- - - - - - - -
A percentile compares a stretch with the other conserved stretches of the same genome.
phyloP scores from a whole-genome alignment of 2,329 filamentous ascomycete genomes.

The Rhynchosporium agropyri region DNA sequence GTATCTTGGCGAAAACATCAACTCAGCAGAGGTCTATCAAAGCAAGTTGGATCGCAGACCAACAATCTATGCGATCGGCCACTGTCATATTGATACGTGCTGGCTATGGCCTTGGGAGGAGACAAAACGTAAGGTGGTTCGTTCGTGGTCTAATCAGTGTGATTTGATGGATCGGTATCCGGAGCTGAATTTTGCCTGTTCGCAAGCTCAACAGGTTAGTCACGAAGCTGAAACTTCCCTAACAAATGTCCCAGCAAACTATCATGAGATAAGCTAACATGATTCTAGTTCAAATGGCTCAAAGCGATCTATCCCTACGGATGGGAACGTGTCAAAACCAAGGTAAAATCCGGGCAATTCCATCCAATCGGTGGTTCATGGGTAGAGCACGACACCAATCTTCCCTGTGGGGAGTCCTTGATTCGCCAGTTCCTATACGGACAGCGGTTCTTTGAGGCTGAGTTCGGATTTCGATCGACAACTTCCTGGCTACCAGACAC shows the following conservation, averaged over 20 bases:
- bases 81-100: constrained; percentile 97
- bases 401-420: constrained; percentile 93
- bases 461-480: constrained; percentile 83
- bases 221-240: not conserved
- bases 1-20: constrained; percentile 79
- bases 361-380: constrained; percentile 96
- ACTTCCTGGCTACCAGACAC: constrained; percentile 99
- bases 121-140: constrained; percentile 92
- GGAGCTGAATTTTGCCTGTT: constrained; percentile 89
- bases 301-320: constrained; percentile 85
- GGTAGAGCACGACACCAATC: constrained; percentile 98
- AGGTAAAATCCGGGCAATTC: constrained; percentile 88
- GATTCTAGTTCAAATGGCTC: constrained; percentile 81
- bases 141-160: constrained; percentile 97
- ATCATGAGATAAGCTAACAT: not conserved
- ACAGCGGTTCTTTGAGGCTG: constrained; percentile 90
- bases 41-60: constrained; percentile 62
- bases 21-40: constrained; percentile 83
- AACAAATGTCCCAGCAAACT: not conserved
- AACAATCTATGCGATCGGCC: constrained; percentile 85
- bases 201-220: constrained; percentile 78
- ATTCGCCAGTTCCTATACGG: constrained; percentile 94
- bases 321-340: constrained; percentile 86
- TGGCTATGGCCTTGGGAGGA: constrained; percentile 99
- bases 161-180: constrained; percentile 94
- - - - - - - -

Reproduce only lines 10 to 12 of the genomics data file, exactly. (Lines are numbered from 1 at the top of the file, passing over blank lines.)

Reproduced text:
- ACTTCCTGGCTACCAGACAC: constrained; percentile 99
- bases 121-140: constrained; percentile 92
- GGAGCTGAATTTTGCCTGTT: constrained; percentile 89